This yeast bread is so pretty, with a swirl of herbs in each slice! It's great with soups or stews or toasted and served with reduced-fat margarine. Try it with whatever herbs are growing in your garden. —Laura Dennison of Pensacola, Florida
Recommended: 33 Non-Scary Bread Recipes Anyone Can Bake
VERIFIED BY Taste of Home Test Kitchen
- 3 packages (1/4 ounce each) active dry yeast
- 2-1/2 cups warm water (110° to 115°), divided
- 1 teaspoon sugar
- 3-1/4 cups whole wheat flour
- 1 tablespoon salt
- 2-3/4 to 3-1/2 cups bread flour
- 6 green onions, finely chopped
- 1 cup minced fresh parsley
- 2 tablespoons minced fresh rosemary
- 1 tablespoon each minced fresh basil and oregano
- 1 teaspoon minced fresh thyme
- 1/4 teaspoon pepper
- 2 tablespoons butter
- 1 garlic clove, minced
- 1 egg, beaten
- In a large bowl, dissolve yeast in 3/4 cup warm water. Add sugar; let stand for 5 minutes. Add the whole wheat flour, salt and remaining water; beat until smooth. Stir in enough bread flour to form a soft dough (dough will be sticky).
- Turn onto a floured surface; knead until smooth and elastic, about 6-8 minutes. Place in a bowl coated with cooking spray; turn once to coat top. Cover and let rise in a warm place until doubled, about 1 hour.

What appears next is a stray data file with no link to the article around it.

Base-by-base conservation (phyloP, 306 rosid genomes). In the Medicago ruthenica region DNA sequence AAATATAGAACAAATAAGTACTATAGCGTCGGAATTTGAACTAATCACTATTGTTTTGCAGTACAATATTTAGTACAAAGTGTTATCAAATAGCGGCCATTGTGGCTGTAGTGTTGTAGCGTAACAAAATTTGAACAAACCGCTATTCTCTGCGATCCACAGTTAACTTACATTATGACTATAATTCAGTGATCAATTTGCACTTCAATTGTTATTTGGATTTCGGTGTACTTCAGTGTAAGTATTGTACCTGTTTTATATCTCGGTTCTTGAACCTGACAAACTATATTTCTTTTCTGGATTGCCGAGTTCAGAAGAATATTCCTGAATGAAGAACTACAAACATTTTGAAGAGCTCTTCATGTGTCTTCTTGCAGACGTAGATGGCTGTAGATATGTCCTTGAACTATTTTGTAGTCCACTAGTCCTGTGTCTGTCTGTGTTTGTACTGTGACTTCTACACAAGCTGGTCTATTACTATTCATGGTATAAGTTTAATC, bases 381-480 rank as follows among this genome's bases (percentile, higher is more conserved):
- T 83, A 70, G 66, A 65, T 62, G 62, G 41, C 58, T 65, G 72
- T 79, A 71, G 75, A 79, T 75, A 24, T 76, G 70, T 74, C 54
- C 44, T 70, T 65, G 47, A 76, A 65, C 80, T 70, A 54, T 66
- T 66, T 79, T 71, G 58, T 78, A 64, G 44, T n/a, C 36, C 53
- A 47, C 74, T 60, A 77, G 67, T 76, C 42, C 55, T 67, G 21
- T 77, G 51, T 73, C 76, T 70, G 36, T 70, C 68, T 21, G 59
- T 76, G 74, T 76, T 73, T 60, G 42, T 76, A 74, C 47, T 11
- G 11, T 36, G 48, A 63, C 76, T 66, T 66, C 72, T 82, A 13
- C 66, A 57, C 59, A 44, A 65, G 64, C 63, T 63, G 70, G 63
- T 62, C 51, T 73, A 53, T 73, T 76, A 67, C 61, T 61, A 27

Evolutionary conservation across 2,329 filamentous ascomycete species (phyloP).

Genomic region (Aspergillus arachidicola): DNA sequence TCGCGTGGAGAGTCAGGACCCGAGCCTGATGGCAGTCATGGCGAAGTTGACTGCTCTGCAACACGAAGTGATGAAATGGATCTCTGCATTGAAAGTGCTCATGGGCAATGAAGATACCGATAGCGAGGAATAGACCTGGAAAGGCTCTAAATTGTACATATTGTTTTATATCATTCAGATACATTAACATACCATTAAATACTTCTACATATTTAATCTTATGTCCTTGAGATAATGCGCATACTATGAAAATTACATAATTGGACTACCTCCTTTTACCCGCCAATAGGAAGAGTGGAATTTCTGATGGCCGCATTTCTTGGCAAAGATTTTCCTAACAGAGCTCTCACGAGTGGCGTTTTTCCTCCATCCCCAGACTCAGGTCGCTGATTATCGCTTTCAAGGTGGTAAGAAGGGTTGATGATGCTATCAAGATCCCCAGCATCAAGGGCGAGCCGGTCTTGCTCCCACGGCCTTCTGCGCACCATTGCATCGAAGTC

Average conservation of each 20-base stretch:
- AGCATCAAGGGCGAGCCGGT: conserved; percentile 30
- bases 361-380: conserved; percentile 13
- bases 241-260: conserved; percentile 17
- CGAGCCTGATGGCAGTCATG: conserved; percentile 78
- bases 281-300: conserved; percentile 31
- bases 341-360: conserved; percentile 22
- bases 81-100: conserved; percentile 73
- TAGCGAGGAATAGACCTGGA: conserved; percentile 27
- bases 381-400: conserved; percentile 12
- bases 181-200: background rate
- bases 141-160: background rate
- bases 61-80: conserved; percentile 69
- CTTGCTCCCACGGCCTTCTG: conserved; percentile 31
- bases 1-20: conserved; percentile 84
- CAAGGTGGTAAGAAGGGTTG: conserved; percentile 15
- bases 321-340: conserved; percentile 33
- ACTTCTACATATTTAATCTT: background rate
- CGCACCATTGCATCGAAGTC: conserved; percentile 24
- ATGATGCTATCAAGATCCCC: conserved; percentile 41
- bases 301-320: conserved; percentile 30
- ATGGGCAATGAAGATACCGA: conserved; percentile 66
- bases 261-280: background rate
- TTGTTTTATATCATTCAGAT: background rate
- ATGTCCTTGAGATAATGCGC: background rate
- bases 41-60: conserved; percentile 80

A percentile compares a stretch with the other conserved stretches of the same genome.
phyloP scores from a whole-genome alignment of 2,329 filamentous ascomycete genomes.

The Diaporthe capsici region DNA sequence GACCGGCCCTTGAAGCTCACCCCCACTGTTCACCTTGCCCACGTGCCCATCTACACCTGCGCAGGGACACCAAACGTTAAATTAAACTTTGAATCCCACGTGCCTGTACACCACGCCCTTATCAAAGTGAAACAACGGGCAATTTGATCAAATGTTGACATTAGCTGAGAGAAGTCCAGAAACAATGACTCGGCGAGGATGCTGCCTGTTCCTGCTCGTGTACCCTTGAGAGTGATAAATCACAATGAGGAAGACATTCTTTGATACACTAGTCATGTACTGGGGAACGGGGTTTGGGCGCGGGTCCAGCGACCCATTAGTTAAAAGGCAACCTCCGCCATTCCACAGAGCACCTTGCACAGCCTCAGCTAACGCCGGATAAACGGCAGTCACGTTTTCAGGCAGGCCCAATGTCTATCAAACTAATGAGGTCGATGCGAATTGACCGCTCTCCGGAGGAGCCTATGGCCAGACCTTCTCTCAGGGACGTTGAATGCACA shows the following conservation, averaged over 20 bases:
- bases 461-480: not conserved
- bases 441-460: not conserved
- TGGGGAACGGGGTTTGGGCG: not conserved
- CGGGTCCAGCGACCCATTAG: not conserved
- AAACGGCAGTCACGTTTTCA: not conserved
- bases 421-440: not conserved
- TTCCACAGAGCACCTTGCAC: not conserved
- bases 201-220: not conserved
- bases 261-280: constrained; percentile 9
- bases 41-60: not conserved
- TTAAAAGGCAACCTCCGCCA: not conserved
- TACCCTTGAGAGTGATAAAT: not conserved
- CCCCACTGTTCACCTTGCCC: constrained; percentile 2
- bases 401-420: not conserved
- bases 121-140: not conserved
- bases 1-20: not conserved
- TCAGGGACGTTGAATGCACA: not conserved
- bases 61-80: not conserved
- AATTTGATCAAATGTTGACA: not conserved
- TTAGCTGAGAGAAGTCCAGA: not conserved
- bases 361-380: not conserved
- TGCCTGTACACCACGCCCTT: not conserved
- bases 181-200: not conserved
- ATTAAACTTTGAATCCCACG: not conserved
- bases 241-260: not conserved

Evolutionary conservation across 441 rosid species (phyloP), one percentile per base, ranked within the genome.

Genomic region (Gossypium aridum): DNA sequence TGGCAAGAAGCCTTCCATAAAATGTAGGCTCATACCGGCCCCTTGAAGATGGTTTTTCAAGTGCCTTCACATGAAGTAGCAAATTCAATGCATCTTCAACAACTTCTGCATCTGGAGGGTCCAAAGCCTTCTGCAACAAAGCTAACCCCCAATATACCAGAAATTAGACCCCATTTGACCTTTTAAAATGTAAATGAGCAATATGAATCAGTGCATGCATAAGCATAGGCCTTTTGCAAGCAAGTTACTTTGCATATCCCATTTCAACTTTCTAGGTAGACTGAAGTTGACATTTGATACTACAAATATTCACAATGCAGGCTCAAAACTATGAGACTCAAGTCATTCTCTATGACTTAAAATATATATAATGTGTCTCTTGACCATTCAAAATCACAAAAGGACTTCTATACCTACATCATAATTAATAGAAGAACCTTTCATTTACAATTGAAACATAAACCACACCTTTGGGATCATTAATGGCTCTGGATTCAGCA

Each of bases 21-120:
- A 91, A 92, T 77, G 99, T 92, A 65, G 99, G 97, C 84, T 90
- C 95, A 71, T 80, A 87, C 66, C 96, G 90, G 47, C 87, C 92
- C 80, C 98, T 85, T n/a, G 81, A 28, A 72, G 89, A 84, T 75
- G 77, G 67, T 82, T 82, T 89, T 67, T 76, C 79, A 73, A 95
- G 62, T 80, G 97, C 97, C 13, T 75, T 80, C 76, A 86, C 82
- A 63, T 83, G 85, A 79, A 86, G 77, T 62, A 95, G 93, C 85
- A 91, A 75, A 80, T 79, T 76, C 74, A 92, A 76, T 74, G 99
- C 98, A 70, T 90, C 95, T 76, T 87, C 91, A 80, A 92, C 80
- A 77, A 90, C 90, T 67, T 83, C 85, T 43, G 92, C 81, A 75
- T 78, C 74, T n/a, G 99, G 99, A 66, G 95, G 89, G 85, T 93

- In a nonstick skillet, saute the onions, herbs and pepper in butter until tender. Add garlic; cook 1 minute longer. Set aside.
- Punch dough down and turn onto a floured surface; divide in half. Roll each piece into a 14x9-in. rectangle. Brush with some of the egg; refrigerate rest of egg. Spread herb mixture over dough to within 1/2 in. of edges. Roll up jelly-roll style, starting with a short side; pinch seams to seal and tuck ends under. Place seam side down in two 9x5-in. loaf pans coated with cooking spray. Cover; let rise until doubled, about 45 minutes.
- Brush with reserved egg. Bake at 375° for 40-50 minutes or until bread sounds hollow when tapped. Remove from pans to wire racks. Yield: 2 loaves (12 slices each).
Originally published as Herbed Swirl Bread in Light & Tasty June/July 2003, p37